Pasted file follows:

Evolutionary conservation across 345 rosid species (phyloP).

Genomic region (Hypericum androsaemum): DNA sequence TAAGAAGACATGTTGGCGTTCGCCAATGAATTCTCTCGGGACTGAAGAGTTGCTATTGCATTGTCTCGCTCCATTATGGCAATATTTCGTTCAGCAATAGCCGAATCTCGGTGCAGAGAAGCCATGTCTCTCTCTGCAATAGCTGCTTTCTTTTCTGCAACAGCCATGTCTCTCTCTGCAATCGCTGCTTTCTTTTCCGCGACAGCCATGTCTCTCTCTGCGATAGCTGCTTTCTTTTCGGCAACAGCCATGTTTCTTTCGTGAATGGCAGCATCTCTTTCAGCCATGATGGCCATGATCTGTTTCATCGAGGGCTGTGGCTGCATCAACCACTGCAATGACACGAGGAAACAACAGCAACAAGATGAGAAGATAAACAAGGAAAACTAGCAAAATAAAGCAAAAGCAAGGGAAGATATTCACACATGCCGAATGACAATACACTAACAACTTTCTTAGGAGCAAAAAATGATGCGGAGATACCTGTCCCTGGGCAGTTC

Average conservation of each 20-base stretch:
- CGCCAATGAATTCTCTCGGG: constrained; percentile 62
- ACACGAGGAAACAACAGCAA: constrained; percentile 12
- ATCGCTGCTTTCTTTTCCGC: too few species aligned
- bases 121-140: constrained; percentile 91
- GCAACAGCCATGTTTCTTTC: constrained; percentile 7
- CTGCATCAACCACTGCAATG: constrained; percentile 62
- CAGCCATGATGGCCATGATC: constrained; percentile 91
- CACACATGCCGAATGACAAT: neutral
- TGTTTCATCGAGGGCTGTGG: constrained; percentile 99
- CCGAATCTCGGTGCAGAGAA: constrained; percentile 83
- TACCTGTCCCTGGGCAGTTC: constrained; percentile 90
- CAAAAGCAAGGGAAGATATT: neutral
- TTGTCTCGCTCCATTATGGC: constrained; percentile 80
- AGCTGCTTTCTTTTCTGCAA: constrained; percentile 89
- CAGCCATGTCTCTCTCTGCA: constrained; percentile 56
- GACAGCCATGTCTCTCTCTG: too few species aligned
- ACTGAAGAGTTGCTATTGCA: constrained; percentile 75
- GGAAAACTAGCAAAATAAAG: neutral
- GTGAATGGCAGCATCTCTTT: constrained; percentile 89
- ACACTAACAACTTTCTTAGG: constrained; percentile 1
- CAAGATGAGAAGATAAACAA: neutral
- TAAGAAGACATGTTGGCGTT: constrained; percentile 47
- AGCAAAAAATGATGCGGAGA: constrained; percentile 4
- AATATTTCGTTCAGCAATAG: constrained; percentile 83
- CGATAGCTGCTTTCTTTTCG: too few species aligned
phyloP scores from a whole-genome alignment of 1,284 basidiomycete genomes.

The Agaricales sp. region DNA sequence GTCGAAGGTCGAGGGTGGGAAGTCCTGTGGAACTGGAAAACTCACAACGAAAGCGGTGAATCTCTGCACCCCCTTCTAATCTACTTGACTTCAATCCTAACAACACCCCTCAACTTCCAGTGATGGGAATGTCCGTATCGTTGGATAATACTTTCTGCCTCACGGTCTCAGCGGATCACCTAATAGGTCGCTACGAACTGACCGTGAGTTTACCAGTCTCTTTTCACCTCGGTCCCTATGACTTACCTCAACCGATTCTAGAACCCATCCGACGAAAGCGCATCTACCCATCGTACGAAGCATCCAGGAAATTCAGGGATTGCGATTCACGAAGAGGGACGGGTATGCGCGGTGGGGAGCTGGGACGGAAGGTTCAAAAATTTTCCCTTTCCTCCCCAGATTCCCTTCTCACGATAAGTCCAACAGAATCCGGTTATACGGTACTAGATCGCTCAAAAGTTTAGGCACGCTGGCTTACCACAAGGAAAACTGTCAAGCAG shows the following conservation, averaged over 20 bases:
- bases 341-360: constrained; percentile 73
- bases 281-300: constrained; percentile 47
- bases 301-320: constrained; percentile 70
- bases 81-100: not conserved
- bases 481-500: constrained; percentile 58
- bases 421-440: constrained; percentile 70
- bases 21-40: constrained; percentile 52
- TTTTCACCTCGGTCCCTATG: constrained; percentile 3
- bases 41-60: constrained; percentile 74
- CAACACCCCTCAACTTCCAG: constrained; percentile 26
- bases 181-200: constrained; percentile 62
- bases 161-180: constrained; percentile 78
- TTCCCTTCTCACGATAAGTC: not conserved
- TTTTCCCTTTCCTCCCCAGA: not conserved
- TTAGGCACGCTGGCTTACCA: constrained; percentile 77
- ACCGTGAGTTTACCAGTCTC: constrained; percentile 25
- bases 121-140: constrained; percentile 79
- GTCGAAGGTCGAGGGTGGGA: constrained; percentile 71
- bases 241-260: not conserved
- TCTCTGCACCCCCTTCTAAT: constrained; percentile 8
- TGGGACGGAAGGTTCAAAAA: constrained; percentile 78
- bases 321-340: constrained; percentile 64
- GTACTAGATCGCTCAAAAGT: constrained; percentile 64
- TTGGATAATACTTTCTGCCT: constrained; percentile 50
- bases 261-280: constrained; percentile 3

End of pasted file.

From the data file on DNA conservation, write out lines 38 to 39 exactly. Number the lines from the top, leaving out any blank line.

- TTTTCACCTCGGTCCCTATG: constrained; percentile 3
- bases 41-60: constrained; percentile 74